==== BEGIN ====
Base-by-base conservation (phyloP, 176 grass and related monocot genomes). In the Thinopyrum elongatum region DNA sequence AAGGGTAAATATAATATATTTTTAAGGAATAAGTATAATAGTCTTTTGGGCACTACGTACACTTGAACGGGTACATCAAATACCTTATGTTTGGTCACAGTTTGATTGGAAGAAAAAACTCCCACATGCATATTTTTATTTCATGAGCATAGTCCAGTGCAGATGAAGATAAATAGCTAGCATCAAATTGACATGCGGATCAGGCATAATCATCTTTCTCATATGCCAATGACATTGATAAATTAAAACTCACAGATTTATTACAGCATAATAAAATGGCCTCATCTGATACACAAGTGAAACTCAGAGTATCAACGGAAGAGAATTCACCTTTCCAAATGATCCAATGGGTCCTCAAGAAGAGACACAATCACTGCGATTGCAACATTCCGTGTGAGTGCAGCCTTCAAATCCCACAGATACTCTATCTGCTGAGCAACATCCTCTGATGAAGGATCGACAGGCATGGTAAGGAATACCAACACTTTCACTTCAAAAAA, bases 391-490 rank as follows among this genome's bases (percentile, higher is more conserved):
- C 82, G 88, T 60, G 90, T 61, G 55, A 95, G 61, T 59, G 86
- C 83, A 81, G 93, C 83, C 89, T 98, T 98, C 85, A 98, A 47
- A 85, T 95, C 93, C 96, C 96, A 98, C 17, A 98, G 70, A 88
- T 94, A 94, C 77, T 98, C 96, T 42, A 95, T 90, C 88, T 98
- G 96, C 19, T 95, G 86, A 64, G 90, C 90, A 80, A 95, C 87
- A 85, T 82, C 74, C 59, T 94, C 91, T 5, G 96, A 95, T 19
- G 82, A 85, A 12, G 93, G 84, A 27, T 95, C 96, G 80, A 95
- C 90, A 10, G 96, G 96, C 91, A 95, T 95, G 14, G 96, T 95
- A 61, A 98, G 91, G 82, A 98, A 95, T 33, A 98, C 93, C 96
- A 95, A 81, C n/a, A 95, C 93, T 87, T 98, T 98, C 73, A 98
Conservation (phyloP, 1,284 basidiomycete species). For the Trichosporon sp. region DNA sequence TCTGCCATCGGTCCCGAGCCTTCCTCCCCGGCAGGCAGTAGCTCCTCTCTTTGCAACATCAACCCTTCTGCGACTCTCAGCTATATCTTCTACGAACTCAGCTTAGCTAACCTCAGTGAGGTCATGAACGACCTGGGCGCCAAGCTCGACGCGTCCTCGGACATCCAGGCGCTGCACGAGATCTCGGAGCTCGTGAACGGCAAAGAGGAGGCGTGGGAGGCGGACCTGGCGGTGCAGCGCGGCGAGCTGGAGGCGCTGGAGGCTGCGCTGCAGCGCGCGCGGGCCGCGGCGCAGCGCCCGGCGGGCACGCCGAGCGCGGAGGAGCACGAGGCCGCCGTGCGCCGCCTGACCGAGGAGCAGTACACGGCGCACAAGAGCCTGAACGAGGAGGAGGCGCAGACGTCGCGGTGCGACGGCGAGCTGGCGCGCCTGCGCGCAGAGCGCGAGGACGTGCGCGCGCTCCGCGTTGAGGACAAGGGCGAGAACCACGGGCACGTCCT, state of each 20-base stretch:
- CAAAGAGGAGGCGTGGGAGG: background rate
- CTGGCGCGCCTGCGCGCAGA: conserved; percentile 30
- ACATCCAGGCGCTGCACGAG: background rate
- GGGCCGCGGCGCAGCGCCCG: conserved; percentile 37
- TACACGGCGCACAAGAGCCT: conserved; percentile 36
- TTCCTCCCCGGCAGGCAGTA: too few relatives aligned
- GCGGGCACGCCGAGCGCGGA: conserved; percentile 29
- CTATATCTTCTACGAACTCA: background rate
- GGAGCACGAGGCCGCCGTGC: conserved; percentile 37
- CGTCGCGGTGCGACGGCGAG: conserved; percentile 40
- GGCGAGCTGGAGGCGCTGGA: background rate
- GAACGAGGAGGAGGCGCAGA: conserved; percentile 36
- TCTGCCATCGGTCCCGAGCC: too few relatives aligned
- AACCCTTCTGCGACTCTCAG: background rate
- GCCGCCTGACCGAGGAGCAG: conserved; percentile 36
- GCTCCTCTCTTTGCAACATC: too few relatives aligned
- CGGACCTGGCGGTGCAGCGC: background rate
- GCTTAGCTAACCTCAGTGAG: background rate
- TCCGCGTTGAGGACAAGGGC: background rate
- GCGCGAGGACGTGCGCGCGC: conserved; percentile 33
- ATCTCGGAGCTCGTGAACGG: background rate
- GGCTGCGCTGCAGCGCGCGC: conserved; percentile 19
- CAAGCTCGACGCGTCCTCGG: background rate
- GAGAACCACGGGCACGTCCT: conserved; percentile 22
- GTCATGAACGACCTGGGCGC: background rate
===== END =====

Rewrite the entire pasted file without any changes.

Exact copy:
Base-by-base conservation (phyloP, 176 grass and related monocot genomes). In the Thinopyrum elongatum region DNA sequence AAGGGTAAATATAATATATTTTTAAGGAATAAGTATAATAGTCTTTTGGGCACTACGTACACTTGAACGGGTACATCAAATACCTTATGTTTGGTCACAGTTTGATTGGAAGAAAAAACTCCCACATGCATATTTTTATTTCATGAGCATAGTCCAGTGCAGATGAAGATAAATAGCTAGCATCAAATTGACATGCGGATCAGGCATAATCATCTTTCTCATATGCCAATGACATTGATAAATTAAAACTCACAGATTTATTACAGCATAATAAAATGGCCTCATCTGATACACAAGTGAAACTCAGAGTATCAACGGAAGAGAATTCACCTTTCCAAATGATCCAATGGGTCCTCAAGAAGAGACACAATCACTGCGATTGCAACATTCCGTGTGAGTGCAGCCTTCAAATCCCACAGATACTCTATCTGCTGAGCAACATCCTCTGATGAAGGATCGACAGGCATGGTAAGGAATACCAACACTTTCACTTCAAAAAA, bases 391-490 rank as follows among this genome's bases (percentile, higher is more conserved):
- C 82, G 88, T 60, G 90, T 61, G 55, A 95, G 61, T 59, G 86
- C 83, A 81, G 93, C 83, C 89, T 98, T 98, C 85, A 98, A 47
- A 85, T 95, C 93, C 96, C 96, A 98, C 17, A 98, G 70, A 88
- T 94, A 94, C 77, T 98, C 96, T 42, A 95, T 90, C 88, T 98
- G 96, C 19, T 95, G 86, A 64, G 90, C 90, A 80, A 95, C 87
- A 85, T 82, C 74, C 59, T 94, C 91, T 5, G 96, A 95, T 19
- G 82, A 85, A 12, G 93, G 84, A 27, T 95, C 96, G 80, A 95
- C 90, A 10, G 96, G 96, C 91, A 95, T 95, G 14, G 96, T 95
- A 61, A 98, G 91, G 82, A 98, A 95, T 33, A 98, C 93, C 96
- A 95, A 81, C n/a, A 95, C 93, T 87, T 98, T 98, C 73, A 98
Conservation (phyloP, 1,284 basidiomycete species). For the Trichosporon sp. region DNA sequence TCTGCCATCGGTCCCGAGCCTTCCTCCCCGGCAGGCAGTAGCTCCTCTCTTTGCAACATCAACCCTTCTGCGACTCTCAGCTATATCTTCTACGAACTCAGCTTAGCTAACCTCAGTGAGGTCATGAACGACCTGGGCGCCAAGCTCGACGCGTCCTCGGACATCCAGGCGCTGCACGAGATCTCGGAGCTCGTGAACGGCAAAGAGGAGGCGTGGGAGGCGGACCTGGCGGTGCAGCGCGGCGAGCTGGAGGCGCTGGAGGCTGCGCTGCAGCGCGCGCGGGCCGCGGCGCAGCGCCCGGCGGGCACGCCGAGCGCGGAGGAGCACGAGGCCGCCGTGCGCCGCCTGACCGAGGAGCAGTACACGGCGCACAAGAGCCTGAACGAGGAGGAGGCGCAGACGTCGCGGTGCGACGGCGAGCTGGCGCGCCTGCGCGCAGAGCGCGAGGACGTGCGCGCGCTCCGCGTTGAGGACAAGGGCGAGAACCACGGGCACGTCCT, state of each 20-base stretch:
- CAAAGAGGAGGCGTGGGAGG: background rate
- CTGGCGCGCCTGCGCGCAGA: conserved; percentile 30
- ACATCCAGGCGCTGCACGAG: background rate
- GGGCCGCGGCGCAGCGCCCG: conserved; percentile 37
- TACACGGCGCACAAGAGCCT: conserved; percentile 36
- TTCCTCCCCGGCAGGCAGTA: too few relatives aligned
- GCGGGCACGCCGAGCGCGGA: conserved; percentile 29
- CTATATCTTCTACGAACTCA: background rate
- GGAGCACGAGGCCGCCGTGC: conserved; percentile 37
- CGTCGCGGTGCGACGGCGAG: conserved; percentile 40
- GGCGAGCTGGAGGCGCTGGA: background rate
- GAACGAGGAGGAGGCGCAGA: conserved; percentile 36
- TCTGCCATCGGTCCCGAGCC: too few relatives aligned
- AACCCTTCTGCGACTCTCAG: background rate
- GCCGCCTGACCGAGGAGCAG: conserved; percentile 36
- GCTCCTCTCTTTGCAACATC: too few relatives aligned
- CGGACCTGGCGGTGCAGCGC: background rate
- GCTTAGCTAACCTCAGTGAG: background rate
- TCCGCGTTGAGGACAAGGGC: background rate
- GCGCGAGGACGTGCGCGCGC: conserved; percentile 33
- ATCTCGGAGCTCGTGAACGG: background rate
- GGCTGCGCTGCAGCGCGCGC: conserved; percentile 19
- CAAGCTCGACGCGTCCTCGG: background rate
- GAGAACCACGGGCACGTCCT: conserved; percentile 22
- GTCATGAACGACCTGGGCGC: background rate